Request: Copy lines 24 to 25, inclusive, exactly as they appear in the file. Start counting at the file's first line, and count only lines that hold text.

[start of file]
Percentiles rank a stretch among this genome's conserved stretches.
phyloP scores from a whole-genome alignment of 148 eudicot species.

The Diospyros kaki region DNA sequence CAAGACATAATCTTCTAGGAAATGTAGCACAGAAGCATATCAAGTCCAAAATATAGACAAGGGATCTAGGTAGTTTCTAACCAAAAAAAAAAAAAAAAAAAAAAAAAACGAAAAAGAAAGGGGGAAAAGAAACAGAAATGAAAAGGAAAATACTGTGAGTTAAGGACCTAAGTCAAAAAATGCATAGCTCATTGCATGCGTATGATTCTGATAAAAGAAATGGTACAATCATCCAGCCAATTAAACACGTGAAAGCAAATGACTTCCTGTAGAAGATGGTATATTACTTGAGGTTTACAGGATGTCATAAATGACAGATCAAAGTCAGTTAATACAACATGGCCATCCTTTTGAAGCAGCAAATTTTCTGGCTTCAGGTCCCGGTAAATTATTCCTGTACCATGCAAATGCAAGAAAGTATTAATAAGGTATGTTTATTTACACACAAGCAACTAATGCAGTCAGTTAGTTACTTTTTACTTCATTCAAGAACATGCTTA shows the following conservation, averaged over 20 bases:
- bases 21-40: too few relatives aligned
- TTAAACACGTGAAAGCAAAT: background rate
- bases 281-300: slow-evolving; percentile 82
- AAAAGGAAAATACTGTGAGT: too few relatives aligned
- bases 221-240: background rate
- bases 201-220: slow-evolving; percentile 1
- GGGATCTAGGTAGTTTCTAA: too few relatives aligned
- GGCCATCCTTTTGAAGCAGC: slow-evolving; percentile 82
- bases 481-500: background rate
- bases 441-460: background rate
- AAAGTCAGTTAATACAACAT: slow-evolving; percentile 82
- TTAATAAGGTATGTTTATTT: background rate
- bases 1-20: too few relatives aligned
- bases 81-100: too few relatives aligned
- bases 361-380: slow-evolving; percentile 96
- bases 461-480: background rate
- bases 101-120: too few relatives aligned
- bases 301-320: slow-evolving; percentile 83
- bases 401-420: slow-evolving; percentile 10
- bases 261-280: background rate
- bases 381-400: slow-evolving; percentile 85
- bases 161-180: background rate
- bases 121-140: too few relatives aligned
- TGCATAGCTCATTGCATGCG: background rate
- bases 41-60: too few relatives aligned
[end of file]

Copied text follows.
- bases 381-400: slow-evolving; percentile 85
- bases 161-180: background rate